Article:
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Robert Browning

“XII.
If there pushed any ragged thistle-stalk
Above its mates, the head was chopped, the bents
Were jealous else. What made those holes and rents
In the dock's harsh swarth leaves, bruised as to baulk
All hope of greenness? Tis a brute must walk
Pashing their life out, with a brute's intents.

XIII.
As for the grass, it grew as scant as hair
In leprosy; thin dry blades pricked the mud
Which underneath looked kneaded up with blood.
One stiff blind horse, his every bone a-stare,
Stood stupified, however he came there:
Thrust out past service from the devil's stud!

XIV.
Alive? he might be dead for aught I knew,
With that red gaunt and colloped neck a-strain.
And shut eyes underneath the rusty mane;
Seldom went such grotesqueness with such woe;
I never saw a brute I hated so;
He must be wicked to deserve such pain.

XV.
I shut my eyes and turned them on my heart,
As a man calls for wine before he fights,
I asked one draught of earlier, happier sights,
Ere fitly I could hope to play my part.
Think first, fight afterwards, the soldier's art:
One taste of the old time sets all to rights.

XVI.
Not it! I fancied Cuthbert's reddening face
Beneath its garniture of curly gold,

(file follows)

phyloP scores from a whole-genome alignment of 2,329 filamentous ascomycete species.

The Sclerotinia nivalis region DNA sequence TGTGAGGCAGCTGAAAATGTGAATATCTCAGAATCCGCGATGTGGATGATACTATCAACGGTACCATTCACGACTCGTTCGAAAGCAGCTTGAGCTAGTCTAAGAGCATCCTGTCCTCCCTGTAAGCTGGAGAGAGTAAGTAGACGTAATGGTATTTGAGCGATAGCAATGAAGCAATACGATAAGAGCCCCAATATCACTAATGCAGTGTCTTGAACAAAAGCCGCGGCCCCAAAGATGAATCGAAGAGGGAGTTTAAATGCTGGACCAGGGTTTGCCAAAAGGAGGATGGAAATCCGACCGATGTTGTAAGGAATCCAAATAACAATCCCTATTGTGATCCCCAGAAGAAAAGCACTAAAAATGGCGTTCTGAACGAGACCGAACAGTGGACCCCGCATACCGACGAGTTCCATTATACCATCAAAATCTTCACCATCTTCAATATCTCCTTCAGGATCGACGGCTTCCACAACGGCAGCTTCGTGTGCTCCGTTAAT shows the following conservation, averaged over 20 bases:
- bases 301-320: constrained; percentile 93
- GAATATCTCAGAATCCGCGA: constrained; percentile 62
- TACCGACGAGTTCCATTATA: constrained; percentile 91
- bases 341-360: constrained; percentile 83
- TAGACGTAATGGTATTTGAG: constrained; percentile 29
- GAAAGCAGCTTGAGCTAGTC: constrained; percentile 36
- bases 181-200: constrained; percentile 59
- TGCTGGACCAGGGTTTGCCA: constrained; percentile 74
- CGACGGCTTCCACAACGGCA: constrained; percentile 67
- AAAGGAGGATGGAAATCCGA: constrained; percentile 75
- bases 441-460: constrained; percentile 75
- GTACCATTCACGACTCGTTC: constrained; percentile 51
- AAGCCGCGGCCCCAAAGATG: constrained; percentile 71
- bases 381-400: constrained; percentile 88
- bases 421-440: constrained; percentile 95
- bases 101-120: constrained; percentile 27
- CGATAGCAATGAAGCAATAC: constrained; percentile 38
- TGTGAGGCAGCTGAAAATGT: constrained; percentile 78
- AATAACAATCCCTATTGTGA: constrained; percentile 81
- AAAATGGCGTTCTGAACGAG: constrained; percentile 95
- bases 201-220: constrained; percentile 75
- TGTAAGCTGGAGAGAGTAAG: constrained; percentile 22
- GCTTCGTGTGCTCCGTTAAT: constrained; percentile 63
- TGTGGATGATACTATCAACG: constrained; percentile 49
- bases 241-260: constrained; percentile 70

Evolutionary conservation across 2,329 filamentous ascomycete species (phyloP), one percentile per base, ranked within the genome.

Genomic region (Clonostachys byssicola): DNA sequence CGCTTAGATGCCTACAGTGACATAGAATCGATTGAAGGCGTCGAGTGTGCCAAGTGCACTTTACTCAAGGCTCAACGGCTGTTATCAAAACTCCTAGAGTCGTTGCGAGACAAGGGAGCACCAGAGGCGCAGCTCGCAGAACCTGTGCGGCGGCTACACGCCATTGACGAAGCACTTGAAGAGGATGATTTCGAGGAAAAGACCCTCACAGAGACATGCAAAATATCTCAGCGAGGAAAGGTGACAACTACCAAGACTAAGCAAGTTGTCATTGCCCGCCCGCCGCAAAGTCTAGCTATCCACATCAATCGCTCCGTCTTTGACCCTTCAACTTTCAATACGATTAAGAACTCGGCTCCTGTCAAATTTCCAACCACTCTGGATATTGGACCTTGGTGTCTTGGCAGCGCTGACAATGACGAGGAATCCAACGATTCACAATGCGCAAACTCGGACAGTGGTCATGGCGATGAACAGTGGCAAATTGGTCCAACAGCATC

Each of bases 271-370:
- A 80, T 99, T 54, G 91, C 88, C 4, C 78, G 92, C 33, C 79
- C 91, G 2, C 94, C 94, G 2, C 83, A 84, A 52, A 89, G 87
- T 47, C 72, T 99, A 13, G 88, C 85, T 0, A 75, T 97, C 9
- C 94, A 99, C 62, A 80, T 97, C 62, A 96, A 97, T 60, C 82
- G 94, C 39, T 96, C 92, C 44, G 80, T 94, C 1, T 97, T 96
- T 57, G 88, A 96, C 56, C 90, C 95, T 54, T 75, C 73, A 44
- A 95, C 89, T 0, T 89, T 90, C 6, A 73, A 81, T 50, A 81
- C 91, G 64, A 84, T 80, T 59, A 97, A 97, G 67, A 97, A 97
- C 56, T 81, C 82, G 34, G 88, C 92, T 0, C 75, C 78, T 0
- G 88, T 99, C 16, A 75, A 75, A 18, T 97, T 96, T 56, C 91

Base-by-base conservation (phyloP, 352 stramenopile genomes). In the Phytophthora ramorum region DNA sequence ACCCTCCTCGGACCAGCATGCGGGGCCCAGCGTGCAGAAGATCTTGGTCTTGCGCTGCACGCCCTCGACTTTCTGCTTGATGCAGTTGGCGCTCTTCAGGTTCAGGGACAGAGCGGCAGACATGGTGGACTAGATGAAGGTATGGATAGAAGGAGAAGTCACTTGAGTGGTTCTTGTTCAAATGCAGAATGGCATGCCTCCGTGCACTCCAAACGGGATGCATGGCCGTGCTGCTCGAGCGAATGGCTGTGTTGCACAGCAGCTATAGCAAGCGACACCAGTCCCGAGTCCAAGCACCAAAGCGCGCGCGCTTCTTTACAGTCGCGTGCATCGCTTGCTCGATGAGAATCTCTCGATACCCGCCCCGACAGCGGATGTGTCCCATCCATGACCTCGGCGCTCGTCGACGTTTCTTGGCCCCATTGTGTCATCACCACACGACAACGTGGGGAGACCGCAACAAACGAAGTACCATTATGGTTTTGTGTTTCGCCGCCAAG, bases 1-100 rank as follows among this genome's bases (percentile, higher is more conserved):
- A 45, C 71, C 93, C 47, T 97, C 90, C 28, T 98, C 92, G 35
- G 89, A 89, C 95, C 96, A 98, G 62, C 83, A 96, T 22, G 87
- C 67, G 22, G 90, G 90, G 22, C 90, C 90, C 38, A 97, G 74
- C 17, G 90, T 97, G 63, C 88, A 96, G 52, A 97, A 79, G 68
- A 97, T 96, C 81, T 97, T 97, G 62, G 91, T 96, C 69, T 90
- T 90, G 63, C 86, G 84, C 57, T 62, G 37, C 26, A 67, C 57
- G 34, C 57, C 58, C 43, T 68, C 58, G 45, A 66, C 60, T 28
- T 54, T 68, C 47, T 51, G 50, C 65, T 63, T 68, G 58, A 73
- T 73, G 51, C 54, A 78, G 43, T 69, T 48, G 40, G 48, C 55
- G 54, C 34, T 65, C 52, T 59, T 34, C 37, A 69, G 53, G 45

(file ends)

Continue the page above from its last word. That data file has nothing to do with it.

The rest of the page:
Dear fellow, till I almost felt him fold
An arm to mine to fix me to the place,
The way he used. Alas, one night's disgrace!
Out went my heart's new fire and left it cold.

XVII.
Giles then, the soul of honour - there he stands
Frank as ten years ago when knighted first,
What honest man should dare (he said) he durst.
Good - but the scene shifts - faugh! what hangman hands
Pin to his breast a parchment? His own bands
Read it. Poor traitor, spit upon and curst!

XVIII.
Better this present than a past like that:
Back therefore to my darkening path again!
No sound, no sight as far as eye could strain.
Will the night send a howlet or a bat?
I asked: when something on the dismal flat
Came to arrest my thoughts and change their train.

XIX.
A sudden little river crossed my path
As unexpected as a serpent comes.
No sluggish tide congenial to the glooms;
This, as it frothed by, might have been a bath
For the fiend's glowing hoof - to see the wrath
Of its black eddy bespate with flakes and spumes.

XX.
So petty yet so spiteful! All along,
Low scrubby alders kneeled down over it;
Drenched willows flung them headlong in a fit
Of mute despair, a suicidal throng:
The river which had done them all the wrong,
Whate'er that was, rolled by, deterred no whit.

XXI.
Which, while I forded - good saints, how I feared
To set my foot upon a dead man's cheek,
Each step, of feel the spear I thrust to seek
For hollows, tangled in his hair or beard!
- It may have been a water-rat I speared,
But, ugh! it sounded like a baby's shriek.

XXII.
Glad was I when I reached the other bank.
Now for a better country. Vain presage!
Who were the strugglers, what war did they wage,
Whose savage trample thus could pad the dank
soil to a plash? Toads in a poisoned tank
Or wild cats in a red-hot iron cage -

XXIII.
The fight must so have seemed in that fell cirque,
What penned them there, with all the plain to choose?
No footprint leading to that horrid mews,
None out of it. Mad brewage set to work
Their brains, no doubt, like galley-slaves the Turk
Pits for his pastime, Christians against Jews. ”


Robert Browning
tags: second-part
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